From a sporting point of view, the Oilers then continued to decline, as they only won five points (two wins, one defeat in extra time) in the remaining 19 games of the season after leaving Smyth. This season a total of 14 rookies came to at least one game in the NHL. At the end of the season you had to accept the worst placement of the franchise in NHL history. Twelfth place in the Western Conference and a total of 25th place in the league were negative records to date.

Logo of the Oilers from 1996 to 2011

For the 2007-08 season Sheldon Souray signed a five-year contract worth $ 27 million as a free agent with the Oilers. Management caused a stir at the end of July when the Oilers Dustin Penner of the Anaheim Ducks submitted an offer sheet with an offer for a five-year contract for 21.5 million US dollars. After the first half of the season they were last division and were in the Western Conference on the penultimate place.

At the end of the main round, the Oilers were in ninth place in the Western Conference, tied with the Chicago Blackhawks and Vancouver Canucks and missed the playoffs for the second time in a row. In the 2008/09 season, the Oilers did not reach the playoffs again. As a consequence, coach Craig MacTavish was sacked by the Oilers. The following season saw two cases of swine flu and injuries. The Oilers finished the season last in the entire NHL. In the 2010 NHL Entry Draft , the Oilers secured first position the rights to attacker Taylor Hall of the Windsor Spitfires . The 2010/11 season was another setback, due to injury, a total of 35 players were used for the Oilers in the NHL this season.

For the 2011/12 season Ryan Smyth returned to the Oilers. But the newcomers Smyth and Nugent-Hopkins couldn't prevent the Oilers from ending the season as the second worst team in the Western Conference. Ralph Krueger was signed as the new head coach . The 2012/13 season was shortened to 48 games due to a lockout . The Oilers were able to improve by two places compared to the previous season, but missed the playoffs significantly. Coach Krueger was fired after just a year and replaced by Dallas Eakins . The 2013/14 season did not bring any significant improvements either, rather the Oilers fell back to penultimate place in the Western Conference. With the third right to vote in the 2014 NHL Entry Draft , the Oilers chose Leon Draisaitl , the German ice hockey player with the highest draft to date.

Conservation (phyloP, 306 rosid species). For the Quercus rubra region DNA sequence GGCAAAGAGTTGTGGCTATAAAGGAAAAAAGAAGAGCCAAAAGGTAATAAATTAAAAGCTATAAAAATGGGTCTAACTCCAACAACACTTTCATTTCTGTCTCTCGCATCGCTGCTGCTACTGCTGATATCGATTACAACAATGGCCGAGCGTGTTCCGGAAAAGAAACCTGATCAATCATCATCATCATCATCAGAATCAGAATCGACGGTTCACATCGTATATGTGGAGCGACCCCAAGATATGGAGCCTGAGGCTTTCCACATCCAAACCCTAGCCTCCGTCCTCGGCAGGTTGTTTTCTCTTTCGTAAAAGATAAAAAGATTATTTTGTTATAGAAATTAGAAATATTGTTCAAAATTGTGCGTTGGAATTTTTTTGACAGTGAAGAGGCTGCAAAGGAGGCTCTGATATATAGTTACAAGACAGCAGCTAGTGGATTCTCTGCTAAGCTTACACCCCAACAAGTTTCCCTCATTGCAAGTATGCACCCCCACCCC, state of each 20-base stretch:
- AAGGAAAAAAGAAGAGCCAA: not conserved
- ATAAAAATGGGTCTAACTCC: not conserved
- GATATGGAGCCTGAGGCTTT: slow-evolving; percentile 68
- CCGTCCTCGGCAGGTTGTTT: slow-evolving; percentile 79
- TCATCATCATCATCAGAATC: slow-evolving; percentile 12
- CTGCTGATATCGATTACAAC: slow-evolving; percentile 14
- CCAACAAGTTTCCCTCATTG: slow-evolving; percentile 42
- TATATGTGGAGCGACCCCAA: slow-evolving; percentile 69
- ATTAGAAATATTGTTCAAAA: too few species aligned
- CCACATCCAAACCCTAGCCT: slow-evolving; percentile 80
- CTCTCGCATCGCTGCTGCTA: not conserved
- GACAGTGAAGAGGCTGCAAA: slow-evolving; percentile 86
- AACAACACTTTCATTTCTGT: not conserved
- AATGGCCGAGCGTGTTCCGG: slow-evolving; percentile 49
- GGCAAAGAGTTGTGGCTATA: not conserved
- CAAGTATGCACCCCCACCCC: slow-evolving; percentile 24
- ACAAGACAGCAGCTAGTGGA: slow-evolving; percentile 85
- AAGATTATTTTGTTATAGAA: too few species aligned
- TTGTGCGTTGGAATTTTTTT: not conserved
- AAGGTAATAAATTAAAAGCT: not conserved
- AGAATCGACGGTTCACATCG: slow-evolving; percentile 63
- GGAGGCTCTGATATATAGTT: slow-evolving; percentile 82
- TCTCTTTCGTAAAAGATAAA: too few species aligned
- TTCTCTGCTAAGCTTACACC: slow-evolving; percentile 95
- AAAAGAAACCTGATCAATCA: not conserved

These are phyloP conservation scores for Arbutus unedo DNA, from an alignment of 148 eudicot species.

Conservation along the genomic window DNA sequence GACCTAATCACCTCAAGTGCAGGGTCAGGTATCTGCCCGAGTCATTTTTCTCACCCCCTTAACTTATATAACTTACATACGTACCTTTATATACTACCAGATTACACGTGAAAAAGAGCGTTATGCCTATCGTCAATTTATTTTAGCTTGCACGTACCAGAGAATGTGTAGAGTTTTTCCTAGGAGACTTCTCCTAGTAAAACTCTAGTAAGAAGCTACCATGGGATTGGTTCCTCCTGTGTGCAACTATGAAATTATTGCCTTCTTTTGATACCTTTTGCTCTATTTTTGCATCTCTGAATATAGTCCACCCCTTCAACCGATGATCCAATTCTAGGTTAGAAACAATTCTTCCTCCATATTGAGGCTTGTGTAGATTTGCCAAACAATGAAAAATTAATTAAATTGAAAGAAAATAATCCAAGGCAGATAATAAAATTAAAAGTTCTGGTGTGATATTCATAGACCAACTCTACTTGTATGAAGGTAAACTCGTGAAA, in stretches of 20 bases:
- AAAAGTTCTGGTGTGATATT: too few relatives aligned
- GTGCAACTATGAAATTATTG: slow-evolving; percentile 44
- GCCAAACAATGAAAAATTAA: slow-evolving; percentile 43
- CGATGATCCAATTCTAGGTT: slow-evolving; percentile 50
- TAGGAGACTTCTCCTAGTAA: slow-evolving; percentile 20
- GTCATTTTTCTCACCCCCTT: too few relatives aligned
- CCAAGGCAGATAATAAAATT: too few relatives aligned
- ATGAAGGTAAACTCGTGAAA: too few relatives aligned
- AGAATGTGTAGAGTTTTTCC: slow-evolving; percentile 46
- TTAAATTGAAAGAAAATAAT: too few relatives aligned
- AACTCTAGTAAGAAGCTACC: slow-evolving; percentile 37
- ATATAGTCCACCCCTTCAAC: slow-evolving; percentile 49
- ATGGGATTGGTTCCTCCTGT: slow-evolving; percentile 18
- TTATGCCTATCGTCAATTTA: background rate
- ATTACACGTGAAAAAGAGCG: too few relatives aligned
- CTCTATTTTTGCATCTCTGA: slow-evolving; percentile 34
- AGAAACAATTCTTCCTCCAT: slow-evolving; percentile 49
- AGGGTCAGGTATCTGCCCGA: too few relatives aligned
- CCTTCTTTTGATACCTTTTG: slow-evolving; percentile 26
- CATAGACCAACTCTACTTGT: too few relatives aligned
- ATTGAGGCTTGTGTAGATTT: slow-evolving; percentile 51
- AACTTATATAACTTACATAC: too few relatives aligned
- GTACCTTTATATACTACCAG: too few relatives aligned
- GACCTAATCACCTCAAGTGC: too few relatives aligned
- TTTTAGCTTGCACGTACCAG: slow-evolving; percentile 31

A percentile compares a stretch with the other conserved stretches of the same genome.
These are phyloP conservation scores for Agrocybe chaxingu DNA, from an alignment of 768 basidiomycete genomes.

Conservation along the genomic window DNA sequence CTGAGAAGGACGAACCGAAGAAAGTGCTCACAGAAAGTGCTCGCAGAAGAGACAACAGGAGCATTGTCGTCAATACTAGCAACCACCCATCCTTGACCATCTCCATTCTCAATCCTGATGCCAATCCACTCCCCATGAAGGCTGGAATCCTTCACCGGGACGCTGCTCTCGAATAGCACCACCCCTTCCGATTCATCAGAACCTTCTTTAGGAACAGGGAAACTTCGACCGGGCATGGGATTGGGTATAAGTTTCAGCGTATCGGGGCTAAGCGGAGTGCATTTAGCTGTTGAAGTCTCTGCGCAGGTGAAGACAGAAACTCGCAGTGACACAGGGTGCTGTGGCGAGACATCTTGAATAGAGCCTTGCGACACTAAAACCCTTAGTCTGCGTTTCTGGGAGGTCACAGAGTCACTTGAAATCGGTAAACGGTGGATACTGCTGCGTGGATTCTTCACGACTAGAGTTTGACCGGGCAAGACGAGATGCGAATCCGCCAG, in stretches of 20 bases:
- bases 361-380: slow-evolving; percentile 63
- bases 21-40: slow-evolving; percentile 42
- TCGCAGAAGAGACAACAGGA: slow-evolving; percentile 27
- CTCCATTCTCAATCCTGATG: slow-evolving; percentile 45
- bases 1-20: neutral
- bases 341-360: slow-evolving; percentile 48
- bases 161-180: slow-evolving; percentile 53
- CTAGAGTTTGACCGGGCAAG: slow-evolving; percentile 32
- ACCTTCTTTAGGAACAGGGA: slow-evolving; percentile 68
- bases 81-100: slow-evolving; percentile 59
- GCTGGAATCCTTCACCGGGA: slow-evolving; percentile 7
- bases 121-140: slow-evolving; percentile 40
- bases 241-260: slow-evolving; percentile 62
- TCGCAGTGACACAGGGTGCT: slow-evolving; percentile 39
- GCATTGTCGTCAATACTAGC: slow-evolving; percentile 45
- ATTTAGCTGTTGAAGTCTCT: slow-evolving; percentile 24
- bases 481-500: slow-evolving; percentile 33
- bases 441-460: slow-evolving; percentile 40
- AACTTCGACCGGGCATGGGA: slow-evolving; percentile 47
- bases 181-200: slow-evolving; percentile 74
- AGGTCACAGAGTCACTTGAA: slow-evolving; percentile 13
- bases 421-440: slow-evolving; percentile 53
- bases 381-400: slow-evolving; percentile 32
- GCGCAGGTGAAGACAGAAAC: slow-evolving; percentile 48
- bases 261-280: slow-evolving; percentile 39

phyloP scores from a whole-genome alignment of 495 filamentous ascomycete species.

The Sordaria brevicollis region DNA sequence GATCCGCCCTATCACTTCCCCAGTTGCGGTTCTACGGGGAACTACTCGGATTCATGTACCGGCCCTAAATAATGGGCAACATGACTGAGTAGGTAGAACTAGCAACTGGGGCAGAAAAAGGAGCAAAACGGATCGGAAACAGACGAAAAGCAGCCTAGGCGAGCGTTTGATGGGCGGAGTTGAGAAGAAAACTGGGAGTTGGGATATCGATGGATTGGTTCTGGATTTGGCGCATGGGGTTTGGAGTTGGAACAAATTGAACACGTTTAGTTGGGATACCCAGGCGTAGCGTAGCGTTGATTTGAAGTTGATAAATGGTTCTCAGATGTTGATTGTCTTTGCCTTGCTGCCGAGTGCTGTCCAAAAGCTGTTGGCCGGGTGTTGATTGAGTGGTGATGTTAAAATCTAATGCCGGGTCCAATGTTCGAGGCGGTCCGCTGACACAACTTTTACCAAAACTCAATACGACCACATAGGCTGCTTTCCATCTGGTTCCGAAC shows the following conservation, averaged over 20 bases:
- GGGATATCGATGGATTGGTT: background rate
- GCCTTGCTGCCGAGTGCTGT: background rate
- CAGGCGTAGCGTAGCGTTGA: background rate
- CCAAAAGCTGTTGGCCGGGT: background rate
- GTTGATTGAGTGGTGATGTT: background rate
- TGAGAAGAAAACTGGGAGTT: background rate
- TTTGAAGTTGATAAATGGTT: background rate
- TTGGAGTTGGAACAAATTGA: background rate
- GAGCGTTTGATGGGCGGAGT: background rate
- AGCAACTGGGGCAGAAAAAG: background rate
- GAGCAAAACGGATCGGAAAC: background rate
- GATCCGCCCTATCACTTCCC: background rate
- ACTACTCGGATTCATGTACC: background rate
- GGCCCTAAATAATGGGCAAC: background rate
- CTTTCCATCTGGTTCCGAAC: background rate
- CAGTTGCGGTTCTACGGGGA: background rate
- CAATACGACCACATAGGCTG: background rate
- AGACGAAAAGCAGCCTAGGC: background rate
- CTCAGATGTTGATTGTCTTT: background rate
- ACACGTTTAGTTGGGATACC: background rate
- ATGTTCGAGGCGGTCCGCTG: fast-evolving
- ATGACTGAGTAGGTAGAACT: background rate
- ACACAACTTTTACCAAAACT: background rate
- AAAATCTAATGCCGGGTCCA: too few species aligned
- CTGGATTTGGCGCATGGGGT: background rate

The 2014/15 season was largely similar to the previous one. In December 2014, coach Eakins was sacked; his position was filled by Todd Nelson for the remainder of the season . The most important new addition was the center forward Connor McDavid , whom they selected in first position in the 2015 NHL Entry Draft .

The McDavid era begins

At the beginning of the 2015/16 season, General Manager Craig MacTavish was fired and replaced by Peter Chiarelli ; Todd McLellan took over the position of head coach. A number of injuries to important players prevented them from getting into the play-offs. Only two Oilers, Taylor Hall and Mark Letestu , who was signed as a free agent before the start of the season , played all 82 games of the season. McDavid himself was out for 37 games with a broken collarbone. The Oilers finished the season on the penultimate conference place.

Led by Connor McDavid, who was named the youngest team captain in NHL history before the start of the season, the Oilers finished fourth in the Western Conference in the 2016/17 season and made the playoffs for the first time in eleven years. McDavid scored exactly 100 points with 30 goals and 70 assists, winning both the Art Ross Trophy , the Hart Memorial Trophy and the Ted Lindsay Award . In the playoffs, the Oilers first beat the San Jose Sharks in six games, but lost in the second round in seven games against the Anaheim Ducks.

After the season, the Oilers signed both McDavid and Draisaitl for eight years after their entry-level contracts ended , with McDavid receiving $ 12.5 million a year, Draisaitl $ 8.5 million. This made the two the highest-paid duo in the league (along with Patrick Kane and Jonathan Toews of the Chicago Blackhawks ).

In the 2017/18 season, the Oilers suffered a setback. Several players, including goalkeeper Cam Talbot, were unable to repeat their strong performances from the previous season. The team was particularly weak in the over- and undernumbered game; In January 2018, their outnumbered success rate in home games was only 54.2%, the worst rate ever recorded in the NHL.


The Rexall Place (2010)